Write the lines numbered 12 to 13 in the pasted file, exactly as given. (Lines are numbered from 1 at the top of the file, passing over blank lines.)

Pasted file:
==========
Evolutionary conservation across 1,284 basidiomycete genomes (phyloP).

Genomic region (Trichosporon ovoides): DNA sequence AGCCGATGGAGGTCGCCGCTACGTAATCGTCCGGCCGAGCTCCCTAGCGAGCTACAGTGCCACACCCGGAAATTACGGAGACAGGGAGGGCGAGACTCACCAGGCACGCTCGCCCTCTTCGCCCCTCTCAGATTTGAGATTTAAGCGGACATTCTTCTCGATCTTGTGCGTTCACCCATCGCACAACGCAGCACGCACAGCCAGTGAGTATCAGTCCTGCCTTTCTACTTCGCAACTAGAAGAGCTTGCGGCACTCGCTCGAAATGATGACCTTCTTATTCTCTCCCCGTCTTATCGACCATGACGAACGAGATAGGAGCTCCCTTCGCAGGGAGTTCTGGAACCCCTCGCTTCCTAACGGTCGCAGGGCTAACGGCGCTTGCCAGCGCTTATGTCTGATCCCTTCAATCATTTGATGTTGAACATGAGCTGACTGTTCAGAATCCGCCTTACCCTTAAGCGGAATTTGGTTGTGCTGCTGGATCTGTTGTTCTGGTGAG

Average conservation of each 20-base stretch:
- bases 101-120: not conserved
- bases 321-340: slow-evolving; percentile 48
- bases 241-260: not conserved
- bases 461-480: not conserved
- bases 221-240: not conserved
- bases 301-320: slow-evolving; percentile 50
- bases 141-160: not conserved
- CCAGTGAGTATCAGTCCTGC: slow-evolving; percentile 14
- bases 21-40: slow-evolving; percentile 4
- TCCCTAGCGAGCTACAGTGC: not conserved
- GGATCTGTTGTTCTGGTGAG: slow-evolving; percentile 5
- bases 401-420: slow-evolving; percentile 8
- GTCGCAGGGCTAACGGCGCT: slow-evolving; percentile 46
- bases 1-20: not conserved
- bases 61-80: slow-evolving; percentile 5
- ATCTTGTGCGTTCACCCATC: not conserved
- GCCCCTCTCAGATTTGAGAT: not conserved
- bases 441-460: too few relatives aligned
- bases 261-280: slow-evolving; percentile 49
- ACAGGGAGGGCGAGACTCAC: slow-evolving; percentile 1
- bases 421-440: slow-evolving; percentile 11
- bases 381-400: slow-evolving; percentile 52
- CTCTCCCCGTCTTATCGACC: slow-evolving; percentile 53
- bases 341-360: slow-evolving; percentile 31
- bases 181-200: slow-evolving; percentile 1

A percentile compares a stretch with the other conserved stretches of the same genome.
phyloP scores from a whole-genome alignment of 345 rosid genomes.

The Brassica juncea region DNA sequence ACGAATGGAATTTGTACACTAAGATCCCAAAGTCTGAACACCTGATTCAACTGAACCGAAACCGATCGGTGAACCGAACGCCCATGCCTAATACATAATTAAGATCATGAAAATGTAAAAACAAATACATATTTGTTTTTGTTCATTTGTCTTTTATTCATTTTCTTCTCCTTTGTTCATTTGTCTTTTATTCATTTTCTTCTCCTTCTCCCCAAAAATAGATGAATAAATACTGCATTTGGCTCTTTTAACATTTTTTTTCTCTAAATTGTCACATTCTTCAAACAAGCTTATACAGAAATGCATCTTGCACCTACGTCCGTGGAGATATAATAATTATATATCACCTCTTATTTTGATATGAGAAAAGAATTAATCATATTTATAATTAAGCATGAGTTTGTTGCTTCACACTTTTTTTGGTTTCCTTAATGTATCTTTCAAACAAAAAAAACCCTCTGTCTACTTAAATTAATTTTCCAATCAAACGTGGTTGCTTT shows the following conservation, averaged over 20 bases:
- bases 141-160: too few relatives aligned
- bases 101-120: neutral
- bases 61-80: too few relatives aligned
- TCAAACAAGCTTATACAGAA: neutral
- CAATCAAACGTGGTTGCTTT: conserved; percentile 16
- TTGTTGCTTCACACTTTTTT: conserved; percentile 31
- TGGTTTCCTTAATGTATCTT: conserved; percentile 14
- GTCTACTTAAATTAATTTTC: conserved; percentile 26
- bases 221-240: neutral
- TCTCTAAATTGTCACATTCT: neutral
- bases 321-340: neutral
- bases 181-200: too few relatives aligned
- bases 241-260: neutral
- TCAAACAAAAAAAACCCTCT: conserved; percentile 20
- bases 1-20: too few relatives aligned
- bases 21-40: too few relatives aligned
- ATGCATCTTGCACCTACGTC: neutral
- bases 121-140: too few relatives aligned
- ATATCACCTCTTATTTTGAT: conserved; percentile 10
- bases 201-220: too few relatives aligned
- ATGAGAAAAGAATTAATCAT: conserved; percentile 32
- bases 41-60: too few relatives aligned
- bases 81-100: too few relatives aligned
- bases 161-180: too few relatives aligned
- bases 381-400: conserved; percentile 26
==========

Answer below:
- bases 21-40: slow-evolving; percentile 4
- TCCCTAGCGAGCTACAGTGC: not conserved